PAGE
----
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College Football

Deion Sanders Is Like Any Other College Football Coach

1:09 PM EST on December 4, 2022

After three seasons and a 27-5 record as head coach at Jackson State, Deion Sanders will take the same position at Colorado. The school announced the news on Saturday. Did anyone expect him to be the first college football coach not to put himself first?

Sanders will begin his new gig after the Celebration Bowl on Dec. 17, when the 12-0 Tigers play North Carolina Central. Jackson State was Sanders's first collegiate coaching job, and he did well there. Under his tenure, the school gained national attention, although a lot of that attention came because Deion Sanders was the head coach. But the Tigers achieved actual success, too: The team won back-to-back SWAC titles in 2021 and this year, lured in legitimate recruits like top-rated prospect Travis Hunter, and upgraded its football facilities.

When Sanders arrived at Jackson State, it felt like an experiment. When he started winning games and built an impressive roster of players, there was a conversation about how the move could possibly lead to structural change within the sport. What if other coaches and players followed his lead and, instead of going to the biggest schools, brought their talents to historically black colleges and universities? What if this were the start of a new day in college football? Sanders wasn't afraid to lean into this, saying his mission was to provoke change and show athletes that it wasn't about fancy locker rooms, but about which school would help them develop their skills. This sounds inspiring in theory; in reality, this would have only changed the names and faces of the overseers. Sanders's tenure at Jackson State was good for the school and good for the players, but it was best for himself.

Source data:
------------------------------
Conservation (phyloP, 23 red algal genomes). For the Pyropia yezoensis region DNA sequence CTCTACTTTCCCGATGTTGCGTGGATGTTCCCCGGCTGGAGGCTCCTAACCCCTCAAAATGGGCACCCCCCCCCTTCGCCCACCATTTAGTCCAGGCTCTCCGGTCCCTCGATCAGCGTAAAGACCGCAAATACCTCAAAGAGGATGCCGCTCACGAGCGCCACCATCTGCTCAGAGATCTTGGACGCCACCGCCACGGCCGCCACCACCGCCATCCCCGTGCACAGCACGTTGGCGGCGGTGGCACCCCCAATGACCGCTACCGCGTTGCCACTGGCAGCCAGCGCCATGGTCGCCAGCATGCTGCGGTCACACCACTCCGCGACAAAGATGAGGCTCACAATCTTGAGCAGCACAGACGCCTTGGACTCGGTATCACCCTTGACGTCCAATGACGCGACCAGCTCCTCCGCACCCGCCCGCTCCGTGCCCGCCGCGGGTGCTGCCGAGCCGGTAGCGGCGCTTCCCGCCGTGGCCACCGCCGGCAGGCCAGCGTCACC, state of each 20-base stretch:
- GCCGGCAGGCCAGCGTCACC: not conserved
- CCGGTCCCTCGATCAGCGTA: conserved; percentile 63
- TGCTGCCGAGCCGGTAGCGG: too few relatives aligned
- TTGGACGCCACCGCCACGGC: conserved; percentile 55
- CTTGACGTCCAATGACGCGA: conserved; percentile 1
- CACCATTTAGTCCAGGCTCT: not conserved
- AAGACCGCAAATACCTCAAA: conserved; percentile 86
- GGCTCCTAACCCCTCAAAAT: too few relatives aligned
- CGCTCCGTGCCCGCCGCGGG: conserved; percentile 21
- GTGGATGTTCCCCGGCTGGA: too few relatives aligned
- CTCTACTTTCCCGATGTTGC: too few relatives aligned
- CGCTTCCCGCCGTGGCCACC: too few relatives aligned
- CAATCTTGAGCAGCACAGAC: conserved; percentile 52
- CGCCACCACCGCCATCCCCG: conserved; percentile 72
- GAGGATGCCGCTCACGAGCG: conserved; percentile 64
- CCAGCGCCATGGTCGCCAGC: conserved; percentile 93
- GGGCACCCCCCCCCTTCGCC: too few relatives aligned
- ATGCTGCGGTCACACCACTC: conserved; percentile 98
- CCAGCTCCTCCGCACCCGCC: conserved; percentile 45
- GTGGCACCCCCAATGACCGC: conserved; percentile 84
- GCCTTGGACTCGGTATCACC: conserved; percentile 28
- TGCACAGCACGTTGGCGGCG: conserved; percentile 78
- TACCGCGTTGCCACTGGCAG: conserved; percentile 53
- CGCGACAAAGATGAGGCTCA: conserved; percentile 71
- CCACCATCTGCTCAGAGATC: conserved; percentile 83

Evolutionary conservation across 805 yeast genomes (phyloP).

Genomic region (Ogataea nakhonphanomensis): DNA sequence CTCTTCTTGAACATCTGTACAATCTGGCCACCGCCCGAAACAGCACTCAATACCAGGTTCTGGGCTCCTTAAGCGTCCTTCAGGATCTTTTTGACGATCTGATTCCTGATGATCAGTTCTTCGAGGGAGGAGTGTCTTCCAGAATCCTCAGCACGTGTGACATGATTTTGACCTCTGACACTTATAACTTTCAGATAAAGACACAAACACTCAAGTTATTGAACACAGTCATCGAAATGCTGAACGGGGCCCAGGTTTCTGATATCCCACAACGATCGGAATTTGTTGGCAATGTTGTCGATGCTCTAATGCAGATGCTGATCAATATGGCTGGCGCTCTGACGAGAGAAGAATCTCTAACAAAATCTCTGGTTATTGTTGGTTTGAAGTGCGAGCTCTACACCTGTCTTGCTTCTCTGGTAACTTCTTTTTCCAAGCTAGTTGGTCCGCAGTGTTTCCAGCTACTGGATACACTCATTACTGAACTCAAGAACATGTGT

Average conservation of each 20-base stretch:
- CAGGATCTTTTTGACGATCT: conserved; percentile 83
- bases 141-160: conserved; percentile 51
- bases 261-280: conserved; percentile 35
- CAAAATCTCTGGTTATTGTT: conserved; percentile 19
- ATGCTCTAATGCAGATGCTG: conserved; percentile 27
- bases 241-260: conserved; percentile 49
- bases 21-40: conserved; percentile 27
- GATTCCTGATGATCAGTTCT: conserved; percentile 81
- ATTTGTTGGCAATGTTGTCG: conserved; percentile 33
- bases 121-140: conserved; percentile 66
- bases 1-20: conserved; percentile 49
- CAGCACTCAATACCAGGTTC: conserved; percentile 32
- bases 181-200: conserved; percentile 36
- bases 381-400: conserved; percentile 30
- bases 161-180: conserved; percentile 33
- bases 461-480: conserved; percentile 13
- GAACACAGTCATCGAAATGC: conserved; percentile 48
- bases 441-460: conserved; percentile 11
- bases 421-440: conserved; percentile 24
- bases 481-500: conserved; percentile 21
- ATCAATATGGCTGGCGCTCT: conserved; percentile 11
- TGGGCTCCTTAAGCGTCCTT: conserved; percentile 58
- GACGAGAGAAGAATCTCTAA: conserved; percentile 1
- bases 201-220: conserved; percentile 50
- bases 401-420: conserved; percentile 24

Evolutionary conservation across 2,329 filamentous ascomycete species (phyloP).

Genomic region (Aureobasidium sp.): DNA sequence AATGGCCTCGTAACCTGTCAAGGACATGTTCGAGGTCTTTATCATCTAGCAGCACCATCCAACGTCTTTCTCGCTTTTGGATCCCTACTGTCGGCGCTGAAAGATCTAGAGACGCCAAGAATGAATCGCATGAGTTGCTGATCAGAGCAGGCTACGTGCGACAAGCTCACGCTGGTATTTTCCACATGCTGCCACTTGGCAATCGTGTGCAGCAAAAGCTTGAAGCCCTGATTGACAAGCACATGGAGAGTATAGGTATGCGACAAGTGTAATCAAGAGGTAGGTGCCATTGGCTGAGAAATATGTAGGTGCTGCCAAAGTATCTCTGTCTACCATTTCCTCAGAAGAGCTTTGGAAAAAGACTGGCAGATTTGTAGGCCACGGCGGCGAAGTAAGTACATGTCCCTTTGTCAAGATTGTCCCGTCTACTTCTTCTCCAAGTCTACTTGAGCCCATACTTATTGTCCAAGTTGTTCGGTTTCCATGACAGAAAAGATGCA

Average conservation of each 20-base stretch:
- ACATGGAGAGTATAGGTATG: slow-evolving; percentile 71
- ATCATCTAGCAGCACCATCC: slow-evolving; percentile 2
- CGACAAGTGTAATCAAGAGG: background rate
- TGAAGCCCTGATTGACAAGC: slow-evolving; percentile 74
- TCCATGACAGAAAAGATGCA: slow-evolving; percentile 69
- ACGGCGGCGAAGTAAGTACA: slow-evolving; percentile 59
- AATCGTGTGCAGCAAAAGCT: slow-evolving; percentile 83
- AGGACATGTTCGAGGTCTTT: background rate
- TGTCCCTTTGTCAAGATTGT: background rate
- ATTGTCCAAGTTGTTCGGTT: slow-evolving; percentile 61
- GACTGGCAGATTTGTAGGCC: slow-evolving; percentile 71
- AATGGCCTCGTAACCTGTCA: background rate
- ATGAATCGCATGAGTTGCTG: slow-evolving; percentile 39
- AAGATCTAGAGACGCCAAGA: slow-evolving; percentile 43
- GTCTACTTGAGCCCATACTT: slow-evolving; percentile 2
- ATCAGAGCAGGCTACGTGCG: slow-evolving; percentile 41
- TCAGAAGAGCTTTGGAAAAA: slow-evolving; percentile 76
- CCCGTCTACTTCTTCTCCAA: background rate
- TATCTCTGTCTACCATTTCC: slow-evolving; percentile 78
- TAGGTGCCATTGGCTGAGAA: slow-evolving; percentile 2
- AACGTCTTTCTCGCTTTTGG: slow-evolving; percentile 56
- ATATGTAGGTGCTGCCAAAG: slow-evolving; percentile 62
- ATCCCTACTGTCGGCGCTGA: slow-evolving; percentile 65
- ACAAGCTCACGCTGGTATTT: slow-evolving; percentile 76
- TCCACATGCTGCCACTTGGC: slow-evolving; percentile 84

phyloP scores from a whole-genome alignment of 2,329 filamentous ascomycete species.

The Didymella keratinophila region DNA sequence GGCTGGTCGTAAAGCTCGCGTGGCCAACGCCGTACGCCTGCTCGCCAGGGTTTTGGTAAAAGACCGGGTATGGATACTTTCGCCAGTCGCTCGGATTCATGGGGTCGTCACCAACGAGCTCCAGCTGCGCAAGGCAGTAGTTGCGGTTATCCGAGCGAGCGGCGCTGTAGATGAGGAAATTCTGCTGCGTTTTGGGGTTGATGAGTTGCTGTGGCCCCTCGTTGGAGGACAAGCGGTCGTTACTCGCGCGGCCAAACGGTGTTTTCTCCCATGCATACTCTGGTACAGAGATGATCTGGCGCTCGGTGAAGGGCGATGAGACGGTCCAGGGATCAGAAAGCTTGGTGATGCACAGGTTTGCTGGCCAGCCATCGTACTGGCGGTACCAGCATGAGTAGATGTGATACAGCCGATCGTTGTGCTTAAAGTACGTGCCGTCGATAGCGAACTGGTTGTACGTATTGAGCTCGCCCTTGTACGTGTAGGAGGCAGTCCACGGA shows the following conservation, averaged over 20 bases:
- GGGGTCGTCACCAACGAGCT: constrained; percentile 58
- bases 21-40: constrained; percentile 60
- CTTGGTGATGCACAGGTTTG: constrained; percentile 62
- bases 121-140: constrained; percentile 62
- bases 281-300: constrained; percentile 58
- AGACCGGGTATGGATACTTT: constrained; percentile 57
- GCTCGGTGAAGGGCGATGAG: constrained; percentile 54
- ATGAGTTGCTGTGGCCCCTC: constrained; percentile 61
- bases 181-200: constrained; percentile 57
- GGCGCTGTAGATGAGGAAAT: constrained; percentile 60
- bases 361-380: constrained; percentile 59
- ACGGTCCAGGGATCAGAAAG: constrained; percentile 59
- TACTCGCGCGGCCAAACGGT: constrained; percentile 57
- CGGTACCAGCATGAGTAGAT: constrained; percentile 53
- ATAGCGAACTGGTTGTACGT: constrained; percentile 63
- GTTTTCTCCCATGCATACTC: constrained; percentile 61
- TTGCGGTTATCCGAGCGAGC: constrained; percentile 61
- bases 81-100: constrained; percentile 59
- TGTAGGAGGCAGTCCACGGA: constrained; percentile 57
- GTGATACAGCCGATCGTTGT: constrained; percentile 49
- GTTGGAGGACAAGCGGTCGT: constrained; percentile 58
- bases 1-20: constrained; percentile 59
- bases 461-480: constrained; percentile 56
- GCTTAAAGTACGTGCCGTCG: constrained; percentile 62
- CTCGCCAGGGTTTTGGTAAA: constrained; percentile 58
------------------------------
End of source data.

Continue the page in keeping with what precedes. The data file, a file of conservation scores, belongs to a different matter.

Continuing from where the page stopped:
Sanders will now be in charge of rebuilding the Colorado Buffaloes, a program that went 1-11 this season and finished at the very bottom of the Pac-12. They might suck, but they're still an FBS school with all the resources that come with being in a Power 5 conference. It's an opportunity for a bigger stage, even if that bigger stage means he'll start off the 2023 season against a much tougher opponent in TCU. Surely he'll coax some of those Jackson State recruits to hop in the transfer portal. There's already one report that his son, Tigers quarterback Shedeur Sanders, could head to Colorado and convince others to join him.

"In coaching, you get elevated, or you get terminated," Sanders said as he informed Jackson State players and staff that he would be leaving. No arguing that. Sanders is just doing what any other college football coach would do. The job demands self-interest and awkward December meetings with all your players and staff. Why would it have been different for him?

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